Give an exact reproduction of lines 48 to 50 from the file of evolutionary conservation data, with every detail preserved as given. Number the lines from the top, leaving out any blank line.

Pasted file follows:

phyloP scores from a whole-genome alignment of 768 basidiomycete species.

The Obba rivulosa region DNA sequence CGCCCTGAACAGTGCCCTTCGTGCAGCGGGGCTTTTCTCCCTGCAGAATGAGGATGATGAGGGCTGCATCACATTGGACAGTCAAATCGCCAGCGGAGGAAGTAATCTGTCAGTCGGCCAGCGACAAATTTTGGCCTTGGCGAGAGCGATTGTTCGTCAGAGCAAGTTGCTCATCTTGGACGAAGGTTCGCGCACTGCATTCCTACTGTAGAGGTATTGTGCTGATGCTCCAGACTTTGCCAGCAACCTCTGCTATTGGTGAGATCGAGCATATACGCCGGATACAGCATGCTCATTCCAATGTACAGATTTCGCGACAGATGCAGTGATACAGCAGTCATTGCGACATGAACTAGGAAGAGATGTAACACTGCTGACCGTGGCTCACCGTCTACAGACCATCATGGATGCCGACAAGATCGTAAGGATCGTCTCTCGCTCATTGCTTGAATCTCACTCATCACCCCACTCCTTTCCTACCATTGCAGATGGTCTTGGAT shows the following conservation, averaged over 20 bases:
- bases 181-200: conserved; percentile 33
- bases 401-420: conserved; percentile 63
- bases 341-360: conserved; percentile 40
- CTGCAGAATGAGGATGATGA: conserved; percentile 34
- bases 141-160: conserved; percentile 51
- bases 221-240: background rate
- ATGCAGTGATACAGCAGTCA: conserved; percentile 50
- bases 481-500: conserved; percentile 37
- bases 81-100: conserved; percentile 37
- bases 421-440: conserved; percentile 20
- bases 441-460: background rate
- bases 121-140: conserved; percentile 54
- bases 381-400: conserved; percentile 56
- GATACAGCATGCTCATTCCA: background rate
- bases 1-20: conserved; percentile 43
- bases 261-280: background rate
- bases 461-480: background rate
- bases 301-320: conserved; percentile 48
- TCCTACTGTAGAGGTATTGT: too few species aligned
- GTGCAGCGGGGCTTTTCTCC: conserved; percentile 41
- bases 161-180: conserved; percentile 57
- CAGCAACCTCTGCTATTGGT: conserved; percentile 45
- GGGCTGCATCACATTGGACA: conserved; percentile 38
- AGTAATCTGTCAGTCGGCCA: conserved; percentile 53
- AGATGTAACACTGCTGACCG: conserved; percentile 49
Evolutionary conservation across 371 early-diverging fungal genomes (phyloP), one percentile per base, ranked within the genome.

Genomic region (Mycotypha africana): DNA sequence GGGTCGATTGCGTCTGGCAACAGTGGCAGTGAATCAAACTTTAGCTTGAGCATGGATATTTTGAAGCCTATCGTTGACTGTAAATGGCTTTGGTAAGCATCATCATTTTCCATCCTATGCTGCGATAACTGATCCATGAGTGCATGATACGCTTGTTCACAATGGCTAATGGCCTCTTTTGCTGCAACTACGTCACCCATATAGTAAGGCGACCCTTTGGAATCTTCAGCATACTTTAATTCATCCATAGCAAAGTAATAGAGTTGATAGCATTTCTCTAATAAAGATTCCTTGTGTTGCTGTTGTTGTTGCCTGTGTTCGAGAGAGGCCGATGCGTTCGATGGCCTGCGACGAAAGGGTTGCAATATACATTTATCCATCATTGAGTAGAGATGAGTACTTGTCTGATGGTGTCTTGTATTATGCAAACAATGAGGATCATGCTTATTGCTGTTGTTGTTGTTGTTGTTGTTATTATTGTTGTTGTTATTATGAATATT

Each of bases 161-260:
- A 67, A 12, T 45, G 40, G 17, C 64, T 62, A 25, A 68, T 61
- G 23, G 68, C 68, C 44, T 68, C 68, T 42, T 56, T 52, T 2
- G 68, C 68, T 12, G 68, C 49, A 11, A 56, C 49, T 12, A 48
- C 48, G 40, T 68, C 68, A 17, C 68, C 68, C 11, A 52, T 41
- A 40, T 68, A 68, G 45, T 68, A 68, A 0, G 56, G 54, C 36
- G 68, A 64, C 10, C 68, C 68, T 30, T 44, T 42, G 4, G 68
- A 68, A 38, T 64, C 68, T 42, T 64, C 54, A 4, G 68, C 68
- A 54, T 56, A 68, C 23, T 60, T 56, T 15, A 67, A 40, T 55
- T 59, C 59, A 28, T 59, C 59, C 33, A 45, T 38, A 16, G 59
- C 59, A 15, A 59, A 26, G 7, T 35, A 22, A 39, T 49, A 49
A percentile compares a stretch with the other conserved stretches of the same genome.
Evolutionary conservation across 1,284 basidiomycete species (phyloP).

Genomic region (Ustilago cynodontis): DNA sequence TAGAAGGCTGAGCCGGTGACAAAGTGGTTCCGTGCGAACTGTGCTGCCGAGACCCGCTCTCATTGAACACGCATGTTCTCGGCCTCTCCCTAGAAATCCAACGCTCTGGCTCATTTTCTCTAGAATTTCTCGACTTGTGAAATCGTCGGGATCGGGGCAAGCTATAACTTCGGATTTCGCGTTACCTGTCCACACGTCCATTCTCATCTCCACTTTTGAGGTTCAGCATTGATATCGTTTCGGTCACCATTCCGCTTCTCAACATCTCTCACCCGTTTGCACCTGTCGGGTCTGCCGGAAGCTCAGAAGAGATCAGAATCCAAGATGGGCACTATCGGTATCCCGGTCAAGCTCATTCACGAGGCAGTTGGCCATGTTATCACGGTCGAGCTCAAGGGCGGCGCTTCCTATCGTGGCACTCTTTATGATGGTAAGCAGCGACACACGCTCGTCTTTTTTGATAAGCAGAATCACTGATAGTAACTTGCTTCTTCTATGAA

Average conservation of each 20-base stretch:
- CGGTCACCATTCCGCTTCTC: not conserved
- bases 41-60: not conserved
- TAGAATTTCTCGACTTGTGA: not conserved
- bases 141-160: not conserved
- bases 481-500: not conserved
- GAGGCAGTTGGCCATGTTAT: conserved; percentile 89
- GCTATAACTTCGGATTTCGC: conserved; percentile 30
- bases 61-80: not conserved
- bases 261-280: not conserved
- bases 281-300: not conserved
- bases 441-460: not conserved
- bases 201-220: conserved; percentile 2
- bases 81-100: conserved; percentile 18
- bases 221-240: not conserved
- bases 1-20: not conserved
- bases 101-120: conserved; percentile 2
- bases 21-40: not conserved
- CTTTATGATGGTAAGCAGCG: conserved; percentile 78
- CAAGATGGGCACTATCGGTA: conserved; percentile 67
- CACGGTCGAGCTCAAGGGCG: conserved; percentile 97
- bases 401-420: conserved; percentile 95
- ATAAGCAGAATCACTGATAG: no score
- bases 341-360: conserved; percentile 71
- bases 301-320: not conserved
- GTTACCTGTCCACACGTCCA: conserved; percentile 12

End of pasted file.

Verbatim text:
- bases 141-160: not conserved
- bases 481-500: not conserved
- GAGGCAGTTGGCCATGTTAT: conserved; percentile 89